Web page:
China has hit out at the United States on the eve of a long-awaited court decision that is expected to call into question Beijing’s extensive and controversial territorial claims in the South China Sea.
In a front page editorial, the Communist party’s official mouthpiece preemptively dismissed the “illegitimate” work of an international tribunal that is this week set to rule on an acrimonious maritime dispute between China and the Philippines.
The People’s Daily accused Washington of using the case to stifle China’s rise and preserve its own “regional hegemony”.
“Some people hope to smear China by inverting things and stirring up trouble, so as to portray the real victims as the illegal ones,” the newspaper argued, adding: “Obviously, on the issue of the South China Sea, China is absolutely not the perpetrator but the victim.”
Monday’s editorial represented the crescendo of a relentless propaganda campaign that Beijing has been promoting in the lead up this week’s ruling by the Permanent Court of Arbitration in the Hague.
On Tuesday the court is due to deliver its verdict on a case that was brought against China by the Philippines in 2013 and in which Beijing has refused to participate.
Among Manila’s demands are that the court reject China’s territorial claims within a so-called ‘nine-dash line’ which demarcates about 90% of the South China Sea.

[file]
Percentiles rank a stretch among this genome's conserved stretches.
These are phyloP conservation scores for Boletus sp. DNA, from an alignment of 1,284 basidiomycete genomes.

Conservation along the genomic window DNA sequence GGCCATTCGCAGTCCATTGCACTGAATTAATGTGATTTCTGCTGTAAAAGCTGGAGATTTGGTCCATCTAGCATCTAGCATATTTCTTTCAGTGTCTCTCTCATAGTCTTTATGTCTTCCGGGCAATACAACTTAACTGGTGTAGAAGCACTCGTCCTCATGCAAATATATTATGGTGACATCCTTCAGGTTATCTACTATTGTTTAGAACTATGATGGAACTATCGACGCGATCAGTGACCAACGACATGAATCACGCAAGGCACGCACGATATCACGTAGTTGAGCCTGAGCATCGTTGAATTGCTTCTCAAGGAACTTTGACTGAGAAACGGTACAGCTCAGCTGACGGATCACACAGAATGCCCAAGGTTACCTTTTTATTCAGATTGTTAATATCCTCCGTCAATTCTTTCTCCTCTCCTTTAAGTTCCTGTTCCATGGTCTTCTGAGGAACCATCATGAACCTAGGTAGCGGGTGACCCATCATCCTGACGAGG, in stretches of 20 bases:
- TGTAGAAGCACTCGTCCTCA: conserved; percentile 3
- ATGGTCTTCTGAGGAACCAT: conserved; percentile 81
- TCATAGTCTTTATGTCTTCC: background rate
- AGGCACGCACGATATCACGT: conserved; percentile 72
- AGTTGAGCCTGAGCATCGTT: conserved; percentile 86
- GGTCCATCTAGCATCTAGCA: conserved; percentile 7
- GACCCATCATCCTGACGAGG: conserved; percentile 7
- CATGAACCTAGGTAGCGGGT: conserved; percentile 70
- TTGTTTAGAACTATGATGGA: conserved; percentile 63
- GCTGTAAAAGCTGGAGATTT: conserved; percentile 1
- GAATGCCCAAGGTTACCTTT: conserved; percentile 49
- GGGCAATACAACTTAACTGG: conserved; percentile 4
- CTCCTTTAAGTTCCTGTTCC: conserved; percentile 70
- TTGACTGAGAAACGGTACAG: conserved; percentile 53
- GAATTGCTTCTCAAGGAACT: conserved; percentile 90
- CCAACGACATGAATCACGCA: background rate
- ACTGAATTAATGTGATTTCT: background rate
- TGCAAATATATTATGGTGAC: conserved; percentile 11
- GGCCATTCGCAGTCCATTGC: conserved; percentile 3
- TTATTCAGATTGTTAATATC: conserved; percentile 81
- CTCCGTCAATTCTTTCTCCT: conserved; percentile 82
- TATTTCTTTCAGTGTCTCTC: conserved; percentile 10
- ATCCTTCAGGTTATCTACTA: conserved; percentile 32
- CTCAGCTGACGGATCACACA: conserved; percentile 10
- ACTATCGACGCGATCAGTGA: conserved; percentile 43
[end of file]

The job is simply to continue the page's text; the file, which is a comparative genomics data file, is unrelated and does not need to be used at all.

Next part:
That would deal a severe blow to China’s claims in the resource-rich region - through which $4.5tn (£3.4tn) of trade passes each year - where Beijing has conflicting claims with countries such as Brunei, Malaysia, the Philippines and Vietnam.
The court’s decision, which is widely expected to favour Manila, is likely to spark anger and protest in Beijing, with the intensity of the reaction likely to be determined by the strength and detail of its ruling.
“Beijing will not step back, and will not allow what it sees as a wolf-pack scheme to succeed,” the English-language China Daily warned on Monday, accusing the United States of declaring “lawfare” on Beijing by throwing its weight behind the Philippines’ cause.
“[Win] or lose, the ruling makes no difference to Beijing because it deems the arbitration illegitimate as the court has no jurisdiction,” the newspaper added.
Ashley Townshend, a scholar at the University of Sydney’s United States Studies Centre, said the ruling would provide a “critical test” of the strength of international law in the South China Sea and an indication of Beijing’s willingness to abide by global rules.
“Beijing will respond with vitriolic language to any criticism by the court and might step up its military footprint on the artificial islands it controls as an act of defiance. But it is unlikely to lash out in militarily dangerous ways,” he predicted.
Instead, Townshend said Beijing was most likely to respond with “a temporary show of force”.
However, other experts argue a more substantial response is possible, including declaring an air defence identification zone (ADIZ) over the South China Sea or an acceleration of China’s construction of artificial islands in the region.
Bonnie Glaser, a senior adviser for Asia at Washington’s Center for Strategic and International Studies, said Beijing had whipped up so much nationalism over the issue at home that it had little choice but to respond in some way to an unfavourable ruling.
“The leadership does not want to have to do anything that might make it appear weak to its people,” she said.
Additional reporting by Christy Yao